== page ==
I call them warriors because, despite the pain, crises, and challenges they have faced, they have proven to be more than conquerors. Although, in the last few years, we have lost some of our patients to complications such as leg ulcers, we are still grateful to God Almighty for the survivors so far.
The Marvel Sickle Cell Foundation (MSCF) is located in Ogun State in south west Nigeria. We were giving free drugs for eight years before we got registered officially ten years ago. We usually meet on the third Saturday of the month, and when we come together, we celebrate one another and give God the glory for giving us life. For those who are absent due to crises, their drugs are sent across to them.
One of the challenges sickle cell victims face is stigmatization from family and friends. Most African parents believe sicklers are witches, or evil children sent to torment their families. I heard about a man who chased his wife and child away. I have also seen some fathers who accused their wives of getting such children from water spirits. A mother once asked me, “Why does my child fall ill just after I have collected my monthly salary?” I know it hurts to work throughout the month and use the salary to buy drugs for a sick child. The blood of a sickle cell carrier breaks down every 28 days, unlike other genotypes that break down every 30 days. That is why sicklers always fall sick towards the end of the month.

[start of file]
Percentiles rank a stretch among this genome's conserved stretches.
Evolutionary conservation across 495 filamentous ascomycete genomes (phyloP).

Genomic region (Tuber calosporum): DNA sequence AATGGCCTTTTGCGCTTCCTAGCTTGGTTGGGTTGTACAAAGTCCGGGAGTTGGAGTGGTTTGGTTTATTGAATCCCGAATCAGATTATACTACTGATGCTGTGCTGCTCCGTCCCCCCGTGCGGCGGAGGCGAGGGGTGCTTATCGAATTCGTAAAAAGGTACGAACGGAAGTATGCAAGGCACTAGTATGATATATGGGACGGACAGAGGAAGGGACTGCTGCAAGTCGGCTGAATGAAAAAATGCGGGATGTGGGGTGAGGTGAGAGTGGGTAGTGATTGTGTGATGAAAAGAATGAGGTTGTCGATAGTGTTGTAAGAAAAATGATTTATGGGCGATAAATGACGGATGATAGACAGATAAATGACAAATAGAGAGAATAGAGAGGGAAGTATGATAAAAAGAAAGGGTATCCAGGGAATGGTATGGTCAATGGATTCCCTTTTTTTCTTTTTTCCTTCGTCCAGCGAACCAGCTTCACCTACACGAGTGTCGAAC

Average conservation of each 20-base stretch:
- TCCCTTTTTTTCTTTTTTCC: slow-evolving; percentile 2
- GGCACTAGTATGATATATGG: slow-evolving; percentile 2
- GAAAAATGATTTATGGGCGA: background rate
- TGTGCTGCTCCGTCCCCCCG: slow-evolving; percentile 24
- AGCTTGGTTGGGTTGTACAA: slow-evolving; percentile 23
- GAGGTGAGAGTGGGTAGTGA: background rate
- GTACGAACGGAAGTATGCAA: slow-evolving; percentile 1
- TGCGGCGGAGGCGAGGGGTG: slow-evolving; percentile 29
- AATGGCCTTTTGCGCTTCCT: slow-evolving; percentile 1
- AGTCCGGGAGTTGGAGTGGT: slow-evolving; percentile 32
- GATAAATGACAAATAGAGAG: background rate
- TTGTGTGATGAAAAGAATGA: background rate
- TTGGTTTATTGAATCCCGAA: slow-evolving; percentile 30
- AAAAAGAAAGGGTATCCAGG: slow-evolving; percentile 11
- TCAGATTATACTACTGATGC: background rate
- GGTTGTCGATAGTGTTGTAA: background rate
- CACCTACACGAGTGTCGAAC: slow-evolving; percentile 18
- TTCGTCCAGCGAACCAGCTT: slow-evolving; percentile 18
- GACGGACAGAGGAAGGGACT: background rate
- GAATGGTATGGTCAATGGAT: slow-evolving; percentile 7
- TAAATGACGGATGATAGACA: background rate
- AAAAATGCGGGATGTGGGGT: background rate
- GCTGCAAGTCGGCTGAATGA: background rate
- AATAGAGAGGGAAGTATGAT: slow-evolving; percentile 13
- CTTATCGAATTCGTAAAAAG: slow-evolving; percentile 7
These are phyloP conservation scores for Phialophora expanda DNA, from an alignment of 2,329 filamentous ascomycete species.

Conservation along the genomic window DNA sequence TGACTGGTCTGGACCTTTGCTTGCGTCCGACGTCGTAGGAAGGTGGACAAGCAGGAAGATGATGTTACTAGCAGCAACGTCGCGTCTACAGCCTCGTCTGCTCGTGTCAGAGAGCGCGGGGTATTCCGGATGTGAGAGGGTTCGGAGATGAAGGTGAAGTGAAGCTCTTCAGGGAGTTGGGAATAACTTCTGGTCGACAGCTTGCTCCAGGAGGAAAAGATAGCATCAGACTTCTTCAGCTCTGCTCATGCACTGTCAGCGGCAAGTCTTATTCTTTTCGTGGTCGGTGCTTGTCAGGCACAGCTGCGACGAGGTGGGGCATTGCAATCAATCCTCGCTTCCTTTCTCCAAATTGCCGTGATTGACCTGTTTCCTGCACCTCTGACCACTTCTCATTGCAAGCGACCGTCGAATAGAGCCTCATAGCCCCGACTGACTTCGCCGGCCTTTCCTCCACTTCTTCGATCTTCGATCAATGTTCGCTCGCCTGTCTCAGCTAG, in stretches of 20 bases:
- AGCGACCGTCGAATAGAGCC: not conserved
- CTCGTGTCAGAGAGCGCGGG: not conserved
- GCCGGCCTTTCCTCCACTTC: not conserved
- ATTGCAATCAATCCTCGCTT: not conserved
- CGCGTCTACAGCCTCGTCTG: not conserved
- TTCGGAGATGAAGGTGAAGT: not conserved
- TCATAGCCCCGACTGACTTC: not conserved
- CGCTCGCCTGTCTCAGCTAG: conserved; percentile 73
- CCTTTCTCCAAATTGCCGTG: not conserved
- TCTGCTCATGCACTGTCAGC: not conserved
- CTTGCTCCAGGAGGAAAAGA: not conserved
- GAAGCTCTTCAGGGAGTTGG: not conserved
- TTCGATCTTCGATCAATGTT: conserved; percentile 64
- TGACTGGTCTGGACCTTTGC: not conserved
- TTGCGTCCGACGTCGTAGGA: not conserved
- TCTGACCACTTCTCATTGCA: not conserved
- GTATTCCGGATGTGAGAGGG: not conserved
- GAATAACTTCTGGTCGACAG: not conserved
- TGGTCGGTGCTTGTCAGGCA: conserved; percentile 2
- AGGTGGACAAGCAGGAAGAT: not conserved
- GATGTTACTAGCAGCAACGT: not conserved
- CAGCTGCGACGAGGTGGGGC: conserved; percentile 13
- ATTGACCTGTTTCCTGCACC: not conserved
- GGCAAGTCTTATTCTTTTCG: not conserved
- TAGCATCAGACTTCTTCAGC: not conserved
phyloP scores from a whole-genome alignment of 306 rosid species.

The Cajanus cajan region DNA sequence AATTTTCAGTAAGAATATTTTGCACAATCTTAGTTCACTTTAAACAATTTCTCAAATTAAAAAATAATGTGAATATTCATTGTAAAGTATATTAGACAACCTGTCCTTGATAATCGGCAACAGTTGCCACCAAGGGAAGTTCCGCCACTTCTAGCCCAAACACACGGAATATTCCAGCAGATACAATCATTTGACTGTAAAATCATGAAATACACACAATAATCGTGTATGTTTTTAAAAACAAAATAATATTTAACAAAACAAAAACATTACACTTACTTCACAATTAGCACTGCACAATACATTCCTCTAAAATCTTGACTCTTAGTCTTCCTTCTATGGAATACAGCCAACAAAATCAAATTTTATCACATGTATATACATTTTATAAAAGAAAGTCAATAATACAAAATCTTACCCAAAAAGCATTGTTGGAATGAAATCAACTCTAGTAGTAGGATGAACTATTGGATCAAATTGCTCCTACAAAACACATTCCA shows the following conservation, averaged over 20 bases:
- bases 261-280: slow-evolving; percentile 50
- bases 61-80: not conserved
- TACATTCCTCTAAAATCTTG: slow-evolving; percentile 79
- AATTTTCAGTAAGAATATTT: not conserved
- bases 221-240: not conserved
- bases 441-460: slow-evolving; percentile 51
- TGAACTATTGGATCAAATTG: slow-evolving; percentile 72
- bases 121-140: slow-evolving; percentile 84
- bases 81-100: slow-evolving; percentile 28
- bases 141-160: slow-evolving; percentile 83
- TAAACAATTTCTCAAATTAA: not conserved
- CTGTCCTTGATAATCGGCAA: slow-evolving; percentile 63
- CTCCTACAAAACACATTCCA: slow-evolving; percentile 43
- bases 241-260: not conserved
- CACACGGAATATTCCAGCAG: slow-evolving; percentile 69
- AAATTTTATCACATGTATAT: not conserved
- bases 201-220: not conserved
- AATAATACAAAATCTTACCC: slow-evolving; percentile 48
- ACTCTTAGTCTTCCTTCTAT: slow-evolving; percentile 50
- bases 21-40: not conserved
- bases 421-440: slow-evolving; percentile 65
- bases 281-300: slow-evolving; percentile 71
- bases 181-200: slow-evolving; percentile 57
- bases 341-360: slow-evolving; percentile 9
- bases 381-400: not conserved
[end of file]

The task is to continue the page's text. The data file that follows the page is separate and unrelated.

In my case, my family deserted me and told me that no sickler had ever existed in their lineage. Did you know that someone once asked me why I was wasting my time and money on a child who would die anyway? I told her that everyone’s life is in God’s hands. Moreover, even healthy people die every day. So why should anyone try to taunt me by saying my daughter would die?
I believe there are certain things that God uses to get us out of bad situations, and I believe Marvel Sickle Cell Foundation was one of the things he used for me. My service to humanity is a covenant I made with God. I told Him that, as long as my daughter remains alive, I will not stop helping other people, and guess what? In all these years, God has been faithful. Marvelous is 23 years old and she is studying Criminology. She is writing her final year project and I must confess that she is the smartest girl I have ever seen. She loves literature and has many unpublished books. I feel blessed to be her mother because I found my purpose in life through her. God used her to rewrite my story for good.
Another mistake people make is to assume that God can only work in a particular way. Why did I say that? There was a time when I noticed that a particular patient had stopped collecting drugs. I contacted the family and guess what they told me? They took the child to a prayer house, and after the prayers, the man of God advised them to stop all treatment and have faith in healing. Well, I don’t doubt the possibility of receiving a miracle, but I feel you shouldn’t stop your drugs after prayers. God can also give you sound health through the use of drugs. I believe ignorance is the worst disease, and if people are properly educated, then the misconceptions about this disease will be eradicated.